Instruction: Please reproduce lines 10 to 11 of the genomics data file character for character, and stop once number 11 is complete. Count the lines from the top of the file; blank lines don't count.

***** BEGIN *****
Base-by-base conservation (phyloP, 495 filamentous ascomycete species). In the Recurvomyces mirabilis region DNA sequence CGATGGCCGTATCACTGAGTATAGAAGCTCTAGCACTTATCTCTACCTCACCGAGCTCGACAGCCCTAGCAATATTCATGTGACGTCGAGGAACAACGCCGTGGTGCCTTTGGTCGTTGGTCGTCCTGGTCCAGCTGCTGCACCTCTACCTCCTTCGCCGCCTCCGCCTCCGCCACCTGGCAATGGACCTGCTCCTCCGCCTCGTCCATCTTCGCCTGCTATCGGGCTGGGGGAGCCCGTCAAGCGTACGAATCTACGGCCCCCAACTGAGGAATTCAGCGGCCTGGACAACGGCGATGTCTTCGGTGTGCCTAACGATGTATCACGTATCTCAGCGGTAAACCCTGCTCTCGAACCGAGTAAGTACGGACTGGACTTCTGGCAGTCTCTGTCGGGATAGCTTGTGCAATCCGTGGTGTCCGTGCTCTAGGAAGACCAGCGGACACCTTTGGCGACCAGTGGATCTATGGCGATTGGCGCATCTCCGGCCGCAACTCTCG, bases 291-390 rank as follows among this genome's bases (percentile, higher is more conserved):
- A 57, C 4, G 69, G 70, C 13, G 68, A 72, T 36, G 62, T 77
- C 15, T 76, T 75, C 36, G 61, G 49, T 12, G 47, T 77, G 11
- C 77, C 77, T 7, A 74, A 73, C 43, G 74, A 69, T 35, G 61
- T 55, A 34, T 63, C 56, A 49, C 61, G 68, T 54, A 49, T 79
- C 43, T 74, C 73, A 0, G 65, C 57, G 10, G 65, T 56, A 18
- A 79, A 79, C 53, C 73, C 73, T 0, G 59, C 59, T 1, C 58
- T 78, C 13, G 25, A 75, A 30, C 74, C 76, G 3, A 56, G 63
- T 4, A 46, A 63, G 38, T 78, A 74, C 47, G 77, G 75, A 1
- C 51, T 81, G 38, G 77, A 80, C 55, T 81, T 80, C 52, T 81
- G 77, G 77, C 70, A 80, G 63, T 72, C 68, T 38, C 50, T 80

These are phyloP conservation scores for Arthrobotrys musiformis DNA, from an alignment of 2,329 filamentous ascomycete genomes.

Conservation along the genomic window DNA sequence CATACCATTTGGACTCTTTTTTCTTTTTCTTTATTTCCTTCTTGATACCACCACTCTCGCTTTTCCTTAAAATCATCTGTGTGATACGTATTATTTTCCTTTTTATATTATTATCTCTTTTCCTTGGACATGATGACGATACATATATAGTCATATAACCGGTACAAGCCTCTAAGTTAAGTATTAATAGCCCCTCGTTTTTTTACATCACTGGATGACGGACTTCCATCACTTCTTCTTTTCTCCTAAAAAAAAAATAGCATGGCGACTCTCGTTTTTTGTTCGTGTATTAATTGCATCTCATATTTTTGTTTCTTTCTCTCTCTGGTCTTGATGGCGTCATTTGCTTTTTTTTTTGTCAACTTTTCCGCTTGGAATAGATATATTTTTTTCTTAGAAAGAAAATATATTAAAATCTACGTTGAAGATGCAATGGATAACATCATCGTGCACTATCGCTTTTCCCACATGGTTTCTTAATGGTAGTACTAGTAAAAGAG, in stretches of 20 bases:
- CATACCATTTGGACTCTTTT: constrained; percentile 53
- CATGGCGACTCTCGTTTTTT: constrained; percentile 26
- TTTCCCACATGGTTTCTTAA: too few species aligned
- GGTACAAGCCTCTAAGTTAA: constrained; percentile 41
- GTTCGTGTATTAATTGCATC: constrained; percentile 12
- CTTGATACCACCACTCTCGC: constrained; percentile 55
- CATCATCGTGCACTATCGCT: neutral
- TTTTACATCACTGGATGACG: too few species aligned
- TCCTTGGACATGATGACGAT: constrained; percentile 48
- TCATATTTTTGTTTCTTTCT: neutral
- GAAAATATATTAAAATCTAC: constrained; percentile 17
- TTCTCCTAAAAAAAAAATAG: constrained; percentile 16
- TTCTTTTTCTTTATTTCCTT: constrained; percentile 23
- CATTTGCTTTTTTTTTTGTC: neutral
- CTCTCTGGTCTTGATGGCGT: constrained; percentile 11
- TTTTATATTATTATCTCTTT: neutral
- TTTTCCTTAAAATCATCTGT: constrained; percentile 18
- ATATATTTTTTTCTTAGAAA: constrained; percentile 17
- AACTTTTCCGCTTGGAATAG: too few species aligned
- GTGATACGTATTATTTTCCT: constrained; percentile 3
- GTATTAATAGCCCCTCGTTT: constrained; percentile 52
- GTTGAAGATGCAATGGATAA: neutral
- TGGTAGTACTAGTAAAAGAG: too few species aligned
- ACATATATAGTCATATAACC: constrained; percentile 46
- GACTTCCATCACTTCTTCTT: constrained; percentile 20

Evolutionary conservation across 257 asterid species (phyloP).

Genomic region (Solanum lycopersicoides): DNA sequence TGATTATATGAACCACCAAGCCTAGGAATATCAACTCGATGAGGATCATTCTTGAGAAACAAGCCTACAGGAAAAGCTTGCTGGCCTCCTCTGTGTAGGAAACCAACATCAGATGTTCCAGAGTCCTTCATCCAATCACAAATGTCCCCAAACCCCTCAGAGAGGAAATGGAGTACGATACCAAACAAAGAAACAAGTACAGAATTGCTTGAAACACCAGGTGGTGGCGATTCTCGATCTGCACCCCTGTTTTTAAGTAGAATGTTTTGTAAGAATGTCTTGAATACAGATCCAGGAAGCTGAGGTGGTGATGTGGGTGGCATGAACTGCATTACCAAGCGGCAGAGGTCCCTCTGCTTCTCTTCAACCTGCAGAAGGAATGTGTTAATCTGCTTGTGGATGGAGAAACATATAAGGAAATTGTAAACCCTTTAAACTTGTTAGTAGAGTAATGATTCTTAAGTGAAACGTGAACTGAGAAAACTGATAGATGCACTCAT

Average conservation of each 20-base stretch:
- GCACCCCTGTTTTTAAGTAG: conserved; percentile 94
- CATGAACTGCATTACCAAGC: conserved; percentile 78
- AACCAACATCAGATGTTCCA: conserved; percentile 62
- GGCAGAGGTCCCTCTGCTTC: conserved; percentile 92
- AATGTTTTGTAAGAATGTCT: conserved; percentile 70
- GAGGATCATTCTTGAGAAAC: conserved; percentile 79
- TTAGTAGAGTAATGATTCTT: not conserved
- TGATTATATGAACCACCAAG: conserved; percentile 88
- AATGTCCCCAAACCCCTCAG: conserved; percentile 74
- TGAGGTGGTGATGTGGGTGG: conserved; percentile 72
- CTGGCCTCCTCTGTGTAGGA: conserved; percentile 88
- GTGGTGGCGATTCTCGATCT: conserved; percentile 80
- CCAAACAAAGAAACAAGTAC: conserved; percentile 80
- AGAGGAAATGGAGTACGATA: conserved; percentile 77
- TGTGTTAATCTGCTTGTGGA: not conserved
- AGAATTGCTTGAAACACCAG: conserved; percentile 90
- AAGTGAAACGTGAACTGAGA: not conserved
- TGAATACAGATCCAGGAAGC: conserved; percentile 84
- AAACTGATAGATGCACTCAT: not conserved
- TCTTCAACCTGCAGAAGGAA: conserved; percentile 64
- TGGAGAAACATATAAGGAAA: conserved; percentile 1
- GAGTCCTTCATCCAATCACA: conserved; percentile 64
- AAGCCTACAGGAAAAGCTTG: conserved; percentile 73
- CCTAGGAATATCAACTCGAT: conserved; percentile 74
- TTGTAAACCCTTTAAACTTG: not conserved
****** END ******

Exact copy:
- C 51, T 81, G 38, G 77, A 80, C 55, T 81, T 80, C 52, T 81
- G 77, G 77, C 70, A 80, G 63, T 72, C 68, T 38, C 50, T 80